Configuration management for models : generic methods for model comparison and model co-evolution

Z. Protic

Research output: ThesisPhd Thesis 1 (Research TU/e / Graduation TU/e)

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Abstract

It is an undeniable fact that software plays an important role in our lives. We use the software to play our music, to check our e-mail, or even to help us drive our car. Thus, the quality of software directly influences the quality of our lives. However, the traditional Software Engineering paradigm is not able to cope with the increasing demands in quantity and quality of produced software. Thus, a new paradigm of Model Driven Software Engineering (MDSE) is quickly gaining ground. MDSE promises to solve some of the problems of traditional Software Engineering (SE) by raising the level of abstraction. Thus, MDSE proposes the use of models and model transformations, instead of textual program files used in traditional SE, as means of producing software. The models are usually graph-based, and are built by using graphical notations – i.e. the models are represented diagrammatically. The advantages of using graphical models over text files are numerous, for example it is usually easier to deduce the relations between different model elements in their diagrammatic form, thus reducing the possibility of defects during the production of the software. Furthermore, formal model transformations can be used to produce different kinds of artifacts from models in all stages of software production. For example, artifacts that can be used as input for model checkers or simulation tools can be produced. This enables the checking or simulation of software products in the early phases of development, which further reduces the probability of defects in the final software product. However, methods and techniques to support MDSE are still not mature enough. In particular methods and techniques for model configuration management (MCM) are still in development, and no generic MCM system exists. In this thesis, I describe my research which was focused on developing methods and techniques to support generic model configuration management. In particular, during my research, I focused on developing methods and techniques for supporting model evolution and model co-evolution. Described methods and techniques are generic and are suitable for a state-based approach to model configuration management. In order to support the model evolution, I developed methods for the representation, calculation, and visualization of state-based model differences. Unlike in previously published research, where these three aspects of model differences are dealt with in separation, in my research all these three aspects are integrated. Thus, the result of model differences calculation algorithm is in the format which is described by my research on model differences representation. The same representation format of model differences is used as a basis of my approach to differences visualization. It is important to notice that the developed representation format for model differences is metamodel independent, and thus is generic, i.e., it can be used to represent differences between all graph-based models. Model co-evolution is a term that describes the problem of adapting models when their metamodels evolve. My solution to this problem has three steps. In the first step a special metamodel MMfMM is introduced. Unlike in traditional approaches, where metamodels are represented as instances of a metametamodel, in my approach the metamodels are represented by models which are instances of an MMfMM. In the second step, since metamodels are represented by models, previously defined methods and techniques for model evolution are reused to represent and calculate the metamodel differences. In the final step I define an algorithm that uses the calculated metamodel differences to adapt models conforming to the evolved metamodel. In order to validate my approaches to model evolution and model co-evolution, I have developed a tool for comparing models and visualizing resulting differences, and a tool for model co-evolution. Moreover, I have developed a method to compare tools for model comparison, and using this method I have conducted a series of experiments in which I compared the tool I developed to an industrial tool called EMFCompare. The results of these experiments are also presented in the thesis. Furthermore, in order to validate my tool and approach to model co-evolution, I have also specified and conducted several experiments. The results of these experiments are also presented in the thesis.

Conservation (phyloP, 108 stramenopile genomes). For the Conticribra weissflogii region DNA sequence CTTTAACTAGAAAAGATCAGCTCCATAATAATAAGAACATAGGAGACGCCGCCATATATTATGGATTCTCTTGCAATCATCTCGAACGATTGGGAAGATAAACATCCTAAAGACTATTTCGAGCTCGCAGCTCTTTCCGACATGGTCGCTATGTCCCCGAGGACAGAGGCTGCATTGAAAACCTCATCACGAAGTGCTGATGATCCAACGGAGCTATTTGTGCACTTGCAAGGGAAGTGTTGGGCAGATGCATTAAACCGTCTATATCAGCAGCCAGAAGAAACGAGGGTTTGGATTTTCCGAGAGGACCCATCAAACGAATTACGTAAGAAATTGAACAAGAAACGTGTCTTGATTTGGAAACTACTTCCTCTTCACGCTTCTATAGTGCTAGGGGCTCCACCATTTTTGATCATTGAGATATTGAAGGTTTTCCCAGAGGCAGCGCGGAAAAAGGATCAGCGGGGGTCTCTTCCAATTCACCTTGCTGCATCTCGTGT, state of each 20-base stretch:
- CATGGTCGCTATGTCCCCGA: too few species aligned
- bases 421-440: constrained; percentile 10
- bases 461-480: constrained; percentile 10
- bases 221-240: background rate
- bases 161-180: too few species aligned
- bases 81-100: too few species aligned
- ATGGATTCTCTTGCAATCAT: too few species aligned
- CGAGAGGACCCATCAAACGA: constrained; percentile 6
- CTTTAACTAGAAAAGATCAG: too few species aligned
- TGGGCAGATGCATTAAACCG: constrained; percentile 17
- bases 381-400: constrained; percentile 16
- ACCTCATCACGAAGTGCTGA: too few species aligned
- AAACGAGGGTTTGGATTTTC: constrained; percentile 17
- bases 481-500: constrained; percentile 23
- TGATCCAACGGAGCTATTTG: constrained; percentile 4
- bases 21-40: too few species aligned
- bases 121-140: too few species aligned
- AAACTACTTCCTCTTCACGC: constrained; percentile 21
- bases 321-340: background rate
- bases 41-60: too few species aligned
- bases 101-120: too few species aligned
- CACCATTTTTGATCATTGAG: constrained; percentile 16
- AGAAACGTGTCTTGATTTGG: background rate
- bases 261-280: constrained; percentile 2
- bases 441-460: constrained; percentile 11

Original languageEnglish
QualificationDoctor of Philosophy
Awarding Institution
  • Department of Mathematics and Computer Science
Supervisors/Advisors
  • van den Brand, Mark G.J., Promotor
  • Verhoeff, Tom, Copromotor
Award date3 Oct 2011
Place of PublicationEindhoven
Publisher
Print ISBNs978-90-386-2650-5
DOIs
Publication statusPublished - 2011

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Software engineering